Acetaminophen can be especially hard on your dog’s liver and kidneys. Even if the dog didn’t ingest a lot of Tylenol, the long-term effects of its poisoning manifest as liver and kidney damage. It’s important to talk to your vet if you suspect your dog has consumed Tylenol, even if it doesn’t show these signs.

Acetaminophen can also decrease red blood cells’ ability to bind to oxygen. This condition is called methemoglobinemia and it’s the main culprit behind blue discoloration and altered breathing in your dog.

How to Deal with Tylenol Toxicity

If your dog consumed Tylenol, you should take your pet to the nearest veterinary clinic. It’s better if you inform them before coming so they can prepare the necessary equipment.

Your vet might talk you through the process of inducing vomiting in your dog to be sure that the tablet is vomited out. Since doing this has its own risks, your vet will weigh this option with the amount of Tylenol consumed and the time passed. If you’re unsure about the exact numbers, opt for an overestimate so they can prepare for the worst-case scenario.

Once you’re at the vet, they will try to induce vomiting in your dog if you haven’t already. This is followed by giving your dog some activated charcoal which will absorb all the harmful toxins from your dog’s stomach. They might also take blood samples and other diagnostic tests including ultrasound to assess the degree of liver damage.

You may have to leave your dog at the vet so it can be properly monitored for any signs of a worsening condition. Your dog may receive IV fluids, medications, and supplements that’ll help flush out the toxins and slowly protect the liver and kidney.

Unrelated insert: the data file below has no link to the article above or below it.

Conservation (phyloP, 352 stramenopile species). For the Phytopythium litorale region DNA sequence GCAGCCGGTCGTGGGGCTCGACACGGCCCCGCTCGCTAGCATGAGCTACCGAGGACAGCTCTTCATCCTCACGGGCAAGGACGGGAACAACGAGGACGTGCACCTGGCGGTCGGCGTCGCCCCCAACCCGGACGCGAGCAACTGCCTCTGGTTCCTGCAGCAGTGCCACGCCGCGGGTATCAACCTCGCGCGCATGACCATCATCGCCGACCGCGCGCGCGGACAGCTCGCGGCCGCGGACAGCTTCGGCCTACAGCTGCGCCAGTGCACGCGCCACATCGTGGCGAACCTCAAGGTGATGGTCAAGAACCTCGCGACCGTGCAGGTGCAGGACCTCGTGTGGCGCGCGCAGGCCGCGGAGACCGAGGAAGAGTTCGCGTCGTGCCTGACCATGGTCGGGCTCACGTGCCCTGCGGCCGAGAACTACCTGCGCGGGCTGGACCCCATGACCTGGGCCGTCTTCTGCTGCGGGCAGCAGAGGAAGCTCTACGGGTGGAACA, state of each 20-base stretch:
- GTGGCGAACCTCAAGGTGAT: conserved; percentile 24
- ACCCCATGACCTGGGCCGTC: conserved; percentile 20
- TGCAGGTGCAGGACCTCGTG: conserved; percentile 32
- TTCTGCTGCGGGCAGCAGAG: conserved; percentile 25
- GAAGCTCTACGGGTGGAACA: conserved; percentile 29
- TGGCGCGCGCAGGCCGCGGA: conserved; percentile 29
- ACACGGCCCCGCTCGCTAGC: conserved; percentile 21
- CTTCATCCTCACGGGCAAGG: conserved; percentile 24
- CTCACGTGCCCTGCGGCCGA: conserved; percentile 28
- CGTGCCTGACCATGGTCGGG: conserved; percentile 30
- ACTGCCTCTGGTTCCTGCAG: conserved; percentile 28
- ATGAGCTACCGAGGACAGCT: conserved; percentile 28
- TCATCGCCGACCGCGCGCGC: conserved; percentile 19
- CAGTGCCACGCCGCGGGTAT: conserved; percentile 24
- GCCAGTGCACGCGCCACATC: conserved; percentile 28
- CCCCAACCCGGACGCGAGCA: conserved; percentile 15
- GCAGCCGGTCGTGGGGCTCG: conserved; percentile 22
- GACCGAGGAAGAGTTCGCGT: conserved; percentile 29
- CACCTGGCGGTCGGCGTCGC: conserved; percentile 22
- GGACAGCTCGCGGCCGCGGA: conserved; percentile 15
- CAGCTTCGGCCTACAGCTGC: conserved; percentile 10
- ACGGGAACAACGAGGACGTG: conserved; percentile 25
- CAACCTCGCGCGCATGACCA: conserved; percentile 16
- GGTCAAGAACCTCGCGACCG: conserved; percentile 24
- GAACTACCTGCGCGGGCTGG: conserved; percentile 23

Safe Medicines to Relieve Pain in Dogs

dog getting pill

Some human pain medications are considered safe for dogs. Always consult your vet before giving any medications to your dog.

Non-Steroidal Anti-Inflammatory Drugs

While Acetaminophen is also an NSAID, not all of the drugs in this class are toxic for dogs. The following NSAIDs are safe to consume by your dog for chronic pain:

  • Carprofen (Rimadyl)
  • Firocoxib (Previcox)
  • Deracoxib (Deramaxx)
  • Meloxicam (Metacam)

There are some NSAIDs that you should avoid giving to your dog:

  • Acetaminophen (Tylenol)
  • Aspirin
  • Ibuprofen
  • Naproxen (Aleve)


These can be given as oral medications, but they aren’t as effective at relieving pain as NSAIDs. They are sometimes given to dogs that are allergic to NSAIDs, or if they have liver or kidney failure. IV opioids are often given to dogs during surgery or when your dog is in severe pain.

These medications include:

  • Buprenorphine
  • Tramadol
  • Codeine
  • Fentanyl


If you see signs of pain in your dog, including excessive licking of a paw, it’s normal to ask yourself the question: can you give a dog Tylenol? While many human pain medications can be given to dogs safely, Tylenol isn’t one of them.

If your dog accidentally consumes Tylenol, immediately take them to a vet before they show signs of Tylenol toxicity.